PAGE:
Image from Appleinsider

For regular users, speed increase is very palpable when skimming through the app icons on the screen, moving through the menu system to change settings and the overall responsiveness of apps. 

I think that what really sets the iPad Air 2 apart from any other tablet out there is the speed of its data and WiFi connectivity.   

Thanks to advanced 802.11ac Wi‑Fi technology and MIMO support, access and downloads can be twice as fast and as fast as to 866 Mbps. The  Wi‑Fi + Cellular models are packed with advanced technology, offering speeds up to 150 Mbps — a 50 percent increase over previous models and the most LTE bands in the market at 20.

No other tablet maker focuses on the wireless access capabilities more than Apple does (that’s why they’re often the go-to device for users who want a connected tablet that’s independent of a phone). This is specially compelling for enterprise use and for companies where iPads have replaced notebooks for field operatives that need connected computer to run dedicated apps but also need to dial back home to servers and systems.

Apple has also made it easier for iPad Air 2 and iPad mini 3 users to pick and choose carriers by including an innovative carrier hopping Apple SIM in the US and the UK.

This new technology makes the included SIM smart enough to hop on to any existing wireless provider at the user’s behest. It is also a great way to grab a limited prepaid data plan when travelling. I think it is the future.

Speaking of travelling, that is one of the few instances users will use their iPad to take photos (ok, maybe not). The camera department of the iPad Air 2 has been reasonably upgraded in every way and for users who rely on their tablet for Facetime, taking and sharing photos. 

The new 8 megapixel camera brings parity between the iPad Air 2 and the iPhone so users now get all the definition as well as the features available on the iPhone with the iPad Air 2 camera. The ability to shoot advanced panoramas, time-lapse video and burst mode (at 10 photos per second, DSLR level performance) are enabled by the A8X and M8 co-processorchip.

That's lot of photographic range for images as well as for HD video. On board, too, are the various effects found in the iphone like slo-mo, time-lapse, burst mode and timer mode, which are welcome additions to any avid shooter's arsenal.

The iPad Air 2’s battery life is still astounding at around 12-hours between charges. Way beyond the 10-hours promised by Apple and ideal for long jaunts on planes, trains and automobiles.

Touch ID, now available across all iOS device lines (except iPod Touch), brings additional security to the iPad Air 2 and iPad mini 3, but can’t be used for Apple Pay in retail locations because it doesn’t have an NFC Chip. What it does have, however, is the ability to make online payments and in app purchases possible using the the Touch ID feature and a credit card on account.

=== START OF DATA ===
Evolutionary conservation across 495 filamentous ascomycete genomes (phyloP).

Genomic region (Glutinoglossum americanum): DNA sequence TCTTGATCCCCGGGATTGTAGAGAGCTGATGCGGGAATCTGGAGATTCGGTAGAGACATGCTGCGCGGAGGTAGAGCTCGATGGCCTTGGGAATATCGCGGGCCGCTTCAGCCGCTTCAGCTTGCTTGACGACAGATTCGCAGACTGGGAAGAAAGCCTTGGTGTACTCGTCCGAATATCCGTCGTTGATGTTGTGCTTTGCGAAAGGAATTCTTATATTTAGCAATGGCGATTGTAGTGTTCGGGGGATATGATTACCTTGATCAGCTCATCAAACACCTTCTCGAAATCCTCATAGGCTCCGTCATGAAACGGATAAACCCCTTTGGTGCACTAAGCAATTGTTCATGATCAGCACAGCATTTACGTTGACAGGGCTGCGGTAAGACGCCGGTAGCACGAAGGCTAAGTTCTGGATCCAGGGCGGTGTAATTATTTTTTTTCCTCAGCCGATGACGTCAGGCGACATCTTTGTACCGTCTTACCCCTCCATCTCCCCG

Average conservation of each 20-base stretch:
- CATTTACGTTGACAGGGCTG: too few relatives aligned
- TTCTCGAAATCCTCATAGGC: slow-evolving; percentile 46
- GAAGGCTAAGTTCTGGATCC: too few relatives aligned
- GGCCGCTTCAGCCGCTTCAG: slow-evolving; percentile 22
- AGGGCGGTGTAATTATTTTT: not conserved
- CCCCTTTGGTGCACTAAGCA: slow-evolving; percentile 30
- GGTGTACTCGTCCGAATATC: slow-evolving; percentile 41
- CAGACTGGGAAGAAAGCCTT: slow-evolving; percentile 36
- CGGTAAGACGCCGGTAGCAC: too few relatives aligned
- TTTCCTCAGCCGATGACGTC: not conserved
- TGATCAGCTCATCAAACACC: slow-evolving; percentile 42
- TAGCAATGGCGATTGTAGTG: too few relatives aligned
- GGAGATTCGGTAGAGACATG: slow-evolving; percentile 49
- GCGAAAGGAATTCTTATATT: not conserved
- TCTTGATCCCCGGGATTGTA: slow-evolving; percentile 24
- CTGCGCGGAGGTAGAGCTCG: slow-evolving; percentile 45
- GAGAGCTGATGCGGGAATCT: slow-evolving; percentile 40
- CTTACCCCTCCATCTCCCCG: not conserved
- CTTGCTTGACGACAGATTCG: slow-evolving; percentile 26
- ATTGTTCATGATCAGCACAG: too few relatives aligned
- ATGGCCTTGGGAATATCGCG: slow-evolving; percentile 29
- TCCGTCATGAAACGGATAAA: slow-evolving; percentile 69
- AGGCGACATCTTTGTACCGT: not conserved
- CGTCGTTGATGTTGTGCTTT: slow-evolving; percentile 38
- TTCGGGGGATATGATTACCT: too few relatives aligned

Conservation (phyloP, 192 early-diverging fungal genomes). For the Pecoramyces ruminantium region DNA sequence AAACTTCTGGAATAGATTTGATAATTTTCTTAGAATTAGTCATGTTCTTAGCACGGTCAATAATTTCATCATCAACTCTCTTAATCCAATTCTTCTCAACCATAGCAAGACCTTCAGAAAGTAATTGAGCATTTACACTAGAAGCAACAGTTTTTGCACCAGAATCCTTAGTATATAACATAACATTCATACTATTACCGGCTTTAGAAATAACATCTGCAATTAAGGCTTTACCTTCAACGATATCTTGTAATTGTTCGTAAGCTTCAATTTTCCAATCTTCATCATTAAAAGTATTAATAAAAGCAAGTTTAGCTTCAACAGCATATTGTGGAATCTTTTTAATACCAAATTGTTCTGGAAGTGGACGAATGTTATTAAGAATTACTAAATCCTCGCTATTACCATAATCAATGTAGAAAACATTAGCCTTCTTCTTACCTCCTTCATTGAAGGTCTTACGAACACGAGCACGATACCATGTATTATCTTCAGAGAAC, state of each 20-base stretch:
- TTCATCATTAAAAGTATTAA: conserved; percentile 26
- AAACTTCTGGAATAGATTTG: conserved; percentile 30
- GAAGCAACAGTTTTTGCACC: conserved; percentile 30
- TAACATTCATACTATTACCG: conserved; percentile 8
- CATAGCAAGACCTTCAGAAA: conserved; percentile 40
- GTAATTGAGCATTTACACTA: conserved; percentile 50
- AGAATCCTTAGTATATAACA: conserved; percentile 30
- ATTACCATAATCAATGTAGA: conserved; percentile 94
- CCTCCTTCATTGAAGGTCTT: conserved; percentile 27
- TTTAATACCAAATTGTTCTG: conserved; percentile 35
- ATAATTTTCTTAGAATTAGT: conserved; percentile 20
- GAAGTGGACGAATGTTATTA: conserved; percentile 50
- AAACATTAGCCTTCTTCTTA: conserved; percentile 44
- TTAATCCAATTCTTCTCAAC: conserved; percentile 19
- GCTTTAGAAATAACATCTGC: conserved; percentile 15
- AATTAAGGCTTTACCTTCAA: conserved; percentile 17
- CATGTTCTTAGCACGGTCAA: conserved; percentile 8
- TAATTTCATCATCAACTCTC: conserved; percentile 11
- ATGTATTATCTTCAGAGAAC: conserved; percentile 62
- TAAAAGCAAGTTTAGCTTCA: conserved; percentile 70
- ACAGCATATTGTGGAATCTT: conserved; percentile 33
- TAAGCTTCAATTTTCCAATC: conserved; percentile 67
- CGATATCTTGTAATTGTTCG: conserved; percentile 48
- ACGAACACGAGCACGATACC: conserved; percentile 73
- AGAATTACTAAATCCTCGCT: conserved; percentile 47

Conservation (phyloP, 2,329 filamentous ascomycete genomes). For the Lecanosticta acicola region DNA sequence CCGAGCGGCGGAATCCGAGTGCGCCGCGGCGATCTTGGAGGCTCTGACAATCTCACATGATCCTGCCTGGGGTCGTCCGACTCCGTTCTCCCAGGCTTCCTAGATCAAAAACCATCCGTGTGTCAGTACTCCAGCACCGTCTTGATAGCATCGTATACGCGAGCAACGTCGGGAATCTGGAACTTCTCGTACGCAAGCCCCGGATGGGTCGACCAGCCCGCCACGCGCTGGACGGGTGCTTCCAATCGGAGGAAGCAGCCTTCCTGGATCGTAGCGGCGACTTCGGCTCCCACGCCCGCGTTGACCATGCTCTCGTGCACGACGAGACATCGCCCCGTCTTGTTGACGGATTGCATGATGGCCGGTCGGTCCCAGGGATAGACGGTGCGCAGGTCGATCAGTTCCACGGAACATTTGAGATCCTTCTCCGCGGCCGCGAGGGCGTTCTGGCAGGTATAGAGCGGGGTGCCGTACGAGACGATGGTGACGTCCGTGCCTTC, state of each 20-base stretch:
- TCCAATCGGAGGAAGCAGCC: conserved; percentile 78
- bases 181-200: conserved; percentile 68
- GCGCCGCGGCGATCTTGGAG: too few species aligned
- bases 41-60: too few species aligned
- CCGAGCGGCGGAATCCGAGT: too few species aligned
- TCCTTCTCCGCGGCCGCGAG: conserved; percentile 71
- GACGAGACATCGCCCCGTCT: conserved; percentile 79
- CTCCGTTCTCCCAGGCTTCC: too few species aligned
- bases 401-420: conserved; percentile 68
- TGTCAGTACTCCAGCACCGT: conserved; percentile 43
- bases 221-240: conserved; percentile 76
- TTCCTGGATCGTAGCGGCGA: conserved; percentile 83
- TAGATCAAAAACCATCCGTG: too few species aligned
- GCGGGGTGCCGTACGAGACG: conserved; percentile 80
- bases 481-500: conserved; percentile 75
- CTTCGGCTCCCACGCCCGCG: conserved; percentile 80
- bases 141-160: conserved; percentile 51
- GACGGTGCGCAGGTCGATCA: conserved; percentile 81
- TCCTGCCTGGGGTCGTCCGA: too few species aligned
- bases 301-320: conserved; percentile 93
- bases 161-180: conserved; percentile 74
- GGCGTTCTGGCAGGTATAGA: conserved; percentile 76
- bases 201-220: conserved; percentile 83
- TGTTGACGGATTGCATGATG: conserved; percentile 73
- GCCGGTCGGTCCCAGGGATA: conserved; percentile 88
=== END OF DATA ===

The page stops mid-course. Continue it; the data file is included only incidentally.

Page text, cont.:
I found setting up Touch ID to be easy and straightforward, similar to how it is on the iPhone. It certainly is a better way to access the device without having to type a code each time specially since tablets are two-handed devices by nature.

The iPad Air 2 packs an impressive amount of computing power in a device that’s barely as thick as this month’s issue of The New Yorker, it is also the most connected tablet and one of the fastest Internet and LTE data devices available today.

All of these features, improvements, and refinements make the iPad Air 2 not only the best overall tablet in the market today, they cement its place as an ultraportable PC-alternative that’s powerful enough to integrate with enterprise, education and really, anywhere basic personal computing is required.

The thinner design and lighter weight might make some users feel a bit insecure in terms of requiring a case to protect the iPad

Being a device that people will want to take everywhere does pose its challenges. The competition’s got water and dust resistance in some of their devices, which would have been amazing, but that doesn’t seem to be viable because of the way the iPads are made and materials they use. 


Getting a good protective case or cover is paramount in ensuring the iPad Air 2 is well protected. Now, more than ever, we have a tablet that so thin it can easily slip off from tables or between clumsy fingers.  

Personally, I find the iPad Air 2 a delightful companion. Having made the iPad a key computing, entertainment and work device since the first version shipped, I am extremely familiar with what it has to offer.

I seriously doubted Apple could get thinner and lighter than the original iPad Air, yet they did, and only in a year’s time. More importantly, they did this  while maintaining the ever important battery life and making it even more powerful.

Since trying the iPad Air 2, I’ve relegated all my eBook reading from my Kindle Paperwhite and Kobo readers to their corresponding iOS apps. I’ve devoured dozens of magazines on NextIssue, I’ve rediscovered my artistic inclinations with the Paper and Sketches apps and I’ve even been even more motivated to write articles and prose on Pages and Word apps using my Belkin QODE Keyboard.

The iPad has always been about ‘making the technology disappear,’ while giving users the most immersive experiences possible. The iPad Air 2 does this so well. It seemingly vanishes when you don’t need it, yet has the power to do so many things well when you need it to. 

Rating: 5 out of 5